Three plaintiffs recently filed a suit alleging Germany’s culpability in the drone killing in Yemen of two innocent men, Salim bin Ali Jaber and Walid Abdullah bin Ali Jaber. The plaintiffs argued that Ramstein Air Force Base, located on German soil, is an integral part of the US “kill chain”, without which the victims would not have been slain.

The judge sided with the German government, which argued that it cannot control what other sovereign nations do. But is this true? Is it right? If Germany has granted the US government to operate on German soil, does this imply that within the space where they operate “Everything is permitted”? That sounds like a non sequitur to me. The judge in the case, Hildegund Caspari-Wierzoch, stated that the plaintiffs are welcome to appeal the case, and it appears that they intend to do so.

If the United States has committed war crimes in Yemen, and they were perpetrated from German soil, then the German government was a culpable collaborator. The only way to avoid such complicity would be to expel the wrongdoers or prohibit them from violating international law while operating in Germany.

Does anyone deny that the Vichy regime was complicit in the crimes committed on French soil by the Third Reich? The cases are not so very different, it seems to me.

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For more information and related criticism, see We Kill Because We Can: From Soldiering to Assassination in the Drone Age, Chapter 2: From Black Ops to Standard Operating Procedure; Chapter 3: The Logic of Targeted Killing; and Chapter 12: Tyrants Are As Tyrants Do

Swedish and German Nationals Watch “Kill TV” and Vote in Roundtable Nomination Proceedings during “Terror Tuesday” Meetings in Afghanistan

“If you see any women or children, raise your hand.” This is the instruction given to members of the Afghanistan version of the current “kill committee”, with both Germans and Swedes now sitting at the table. US military and intelligence personnel have been summarily executing suspected militants/insurgents/terrorists (which are all conflated) for years, both in countries where there are “US boots on the ground” and in places where no formal war was ever waged.

“How about innocent brown-skinned men?” That question is not being asked by anyone during these meetings. The very concept appears to be oxymoronic to US military and CIA personnel, long inured to the “crowd killing” of military-age males in so-called hostile areas, who have been defined as guilty until proven innocent. No matter that, given the secrecy surrounding drone strikes, it is impossible for a suspect to prove his innocence before being liquidated. Only a carping crank would bother to point out that for others to demonstrate a target’s innocence post mortem is, shall we say, “too little, too late”.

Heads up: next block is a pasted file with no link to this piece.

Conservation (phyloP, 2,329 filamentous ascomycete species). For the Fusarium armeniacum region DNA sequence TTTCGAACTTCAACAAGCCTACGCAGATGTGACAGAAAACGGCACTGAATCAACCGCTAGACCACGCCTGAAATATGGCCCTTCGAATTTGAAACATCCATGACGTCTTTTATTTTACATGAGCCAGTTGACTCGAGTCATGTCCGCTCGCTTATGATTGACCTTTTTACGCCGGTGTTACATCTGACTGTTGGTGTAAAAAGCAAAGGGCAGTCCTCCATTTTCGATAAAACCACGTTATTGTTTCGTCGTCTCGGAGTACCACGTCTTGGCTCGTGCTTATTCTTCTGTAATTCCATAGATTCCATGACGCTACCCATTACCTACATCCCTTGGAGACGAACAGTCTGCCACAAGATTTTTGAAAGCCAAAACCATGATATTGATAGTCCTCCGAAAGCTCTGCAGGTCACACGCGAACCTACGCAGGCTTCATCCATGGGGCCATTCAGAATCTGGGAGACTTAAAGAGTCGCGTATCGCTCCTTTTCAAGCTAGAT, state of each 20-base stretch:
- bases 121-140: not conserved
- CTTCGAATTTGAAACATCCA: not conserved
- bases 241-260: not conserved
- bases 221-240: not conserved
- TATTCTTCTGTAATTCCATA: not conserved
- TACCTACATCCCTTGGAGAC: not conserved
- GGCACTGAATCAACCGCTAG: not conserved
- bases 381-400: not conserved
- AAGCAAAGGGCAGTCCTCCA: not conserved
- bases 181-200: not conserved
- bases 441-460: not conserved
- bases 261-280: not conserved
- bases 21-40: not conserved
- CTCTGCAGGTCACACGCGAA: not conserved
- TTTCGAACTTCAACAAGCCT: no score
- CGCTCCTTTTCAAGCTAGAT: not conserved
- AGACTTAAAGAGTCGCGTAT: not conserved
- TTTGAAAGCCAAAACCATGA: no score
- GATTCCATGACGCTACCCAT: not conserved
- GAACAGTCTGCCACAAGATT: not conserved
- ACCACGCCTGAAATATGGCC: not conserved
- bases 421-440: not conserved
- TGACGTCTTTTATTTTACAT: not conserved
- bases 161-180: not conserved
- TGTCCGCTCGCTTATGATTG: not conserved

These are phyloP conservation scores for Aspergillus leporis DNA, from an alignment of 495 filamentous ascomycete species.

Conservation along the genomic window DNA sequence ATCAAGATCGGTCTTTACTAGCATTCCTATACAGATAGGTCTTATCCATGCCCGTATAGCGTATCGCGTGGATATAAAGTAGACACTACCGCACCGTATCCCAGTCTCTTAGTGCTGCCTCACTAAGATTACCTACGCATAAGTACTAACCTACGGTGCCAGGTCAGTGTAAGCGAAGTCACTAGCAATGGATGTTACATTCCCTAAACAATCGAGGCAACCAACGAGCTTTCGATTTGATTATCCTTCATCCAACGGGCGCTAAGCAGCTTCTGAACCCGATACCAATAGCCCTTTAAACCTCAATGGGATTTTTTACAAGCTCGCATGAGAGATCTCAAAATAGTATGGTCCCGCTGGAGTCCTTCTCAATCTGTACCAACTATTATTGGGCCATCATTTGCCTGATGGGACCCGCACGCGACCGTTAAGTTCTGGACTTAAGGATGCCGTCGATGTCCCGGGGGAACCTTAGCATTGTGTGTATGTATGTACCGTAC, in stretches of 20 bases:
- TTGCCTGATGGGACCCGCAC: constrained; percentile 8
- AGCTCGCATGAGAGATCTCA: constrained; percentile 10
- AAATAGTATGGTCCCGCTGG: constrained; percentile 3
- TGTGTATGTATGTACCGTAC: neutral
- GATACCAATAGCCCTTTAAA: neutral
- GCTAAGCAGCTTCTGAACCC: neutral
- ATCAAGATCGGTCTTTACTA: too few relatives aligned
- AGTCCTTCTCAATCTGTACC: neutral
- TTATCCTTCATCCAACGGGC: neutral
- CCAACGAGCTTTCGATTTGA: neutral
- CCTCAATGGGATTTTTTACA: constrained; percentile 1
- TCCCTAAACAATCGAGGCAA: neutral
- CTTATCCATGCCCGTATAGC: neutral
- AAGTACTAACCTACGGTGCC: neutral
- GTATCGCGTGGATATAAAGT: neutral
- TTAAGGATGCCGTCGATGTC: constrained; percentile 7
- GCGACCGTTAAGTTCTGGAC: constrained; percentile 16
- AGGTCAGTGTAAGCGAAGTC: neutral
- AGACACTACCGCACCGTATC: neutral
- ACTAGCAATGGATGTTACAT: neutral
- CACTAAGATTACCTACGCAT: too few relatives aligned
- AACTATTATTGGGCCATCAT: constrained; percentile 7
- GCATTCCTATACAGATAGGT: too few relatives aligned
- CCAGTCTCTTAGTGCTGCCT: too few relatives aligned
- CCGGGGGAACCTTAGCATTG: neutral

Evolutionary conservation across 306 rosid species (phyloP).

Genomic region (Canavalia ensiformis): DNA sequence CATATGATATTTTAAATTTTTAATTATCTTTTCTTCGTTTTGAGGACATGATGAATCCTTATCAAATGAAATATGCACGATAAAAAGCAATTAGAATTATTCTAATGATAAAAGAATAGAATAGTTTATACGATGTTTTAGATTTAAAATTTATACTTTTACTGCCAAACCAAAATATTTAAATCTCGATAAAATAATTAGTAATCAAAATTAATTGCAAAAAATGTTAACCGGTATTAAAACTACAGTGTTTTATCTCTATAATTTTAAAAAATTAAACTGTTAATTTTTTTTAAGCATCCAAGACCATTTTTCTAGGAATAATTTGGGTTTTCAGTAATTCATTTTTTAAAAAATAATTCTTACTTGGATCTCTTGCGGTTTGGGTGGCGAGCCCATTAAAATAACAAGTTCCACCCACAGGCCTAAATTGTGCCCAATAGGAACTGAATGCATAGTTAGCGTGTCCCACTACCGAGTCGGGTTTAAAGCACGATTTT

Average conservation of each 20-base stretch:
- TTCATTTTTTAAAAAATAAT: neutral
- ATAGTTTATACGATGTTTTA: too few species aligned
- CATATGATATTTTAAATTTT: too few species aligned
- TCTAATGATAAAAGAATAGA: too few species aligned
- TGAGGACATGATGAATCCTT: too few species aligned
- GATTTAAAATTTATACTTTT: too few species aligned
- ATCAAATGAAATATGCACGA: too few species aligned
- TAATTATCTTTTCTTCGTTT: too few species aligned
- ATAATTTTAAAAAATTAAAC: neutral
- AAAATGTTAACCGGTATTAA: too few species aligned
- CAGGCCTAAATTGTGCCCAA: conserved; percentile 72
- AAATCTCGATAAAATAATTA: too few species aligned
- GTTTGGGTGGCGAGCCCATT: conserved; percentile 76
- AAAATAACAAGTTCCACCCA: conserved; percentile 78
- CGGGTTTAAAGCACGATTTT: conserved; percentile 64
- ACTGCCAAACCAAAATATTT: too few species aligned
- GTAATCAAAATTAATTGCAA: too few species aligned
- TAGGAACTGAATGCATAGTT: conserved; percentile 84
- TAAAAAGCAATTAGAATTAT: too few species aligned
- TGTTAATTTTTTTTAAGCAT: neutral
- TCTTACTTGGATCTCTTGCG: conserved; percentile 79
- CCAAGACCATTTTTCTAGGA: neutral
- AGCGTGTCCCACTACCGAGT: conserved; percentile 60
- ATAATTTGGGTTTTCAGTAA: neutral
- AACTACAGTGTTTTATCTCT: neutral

Somehow all of the people involved in the drone killing of suspects missed (or have forgotten) the statistics on the detainees held at Guantánamo Bay. Most of them were mistakenly imprisoned, nearly always on the basis of intelligence provided by bribed locals, precisely the primary basis used in adding targets to “kill lists” to be dispatched by Hellfire missiles launched from Predator drones as the “opportunity” arises.

The recent report of German and Swedish participation in the US drone program is deeply disappointing, for such complicity significantly decreases the chance that the perpetrators will ever be brought to justice—or even that the practice will be curtailed. As the web of corruption continues to ensnare more people and nations, luring them to collaborate with the US killing machine, it will become ever more difficult to press human rights claims and reassert the authority of the United Nations in calling a halt to the summary execution of brown-skinned males regarded as suspicious by whoever the sitting “kill committee” members happen to be, using criteria to which only they are privy.

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For more information and related criticism, see We Kill Because We Can, Chapter 4: Lethal Creep and Chapter 6: The New Banality of Killing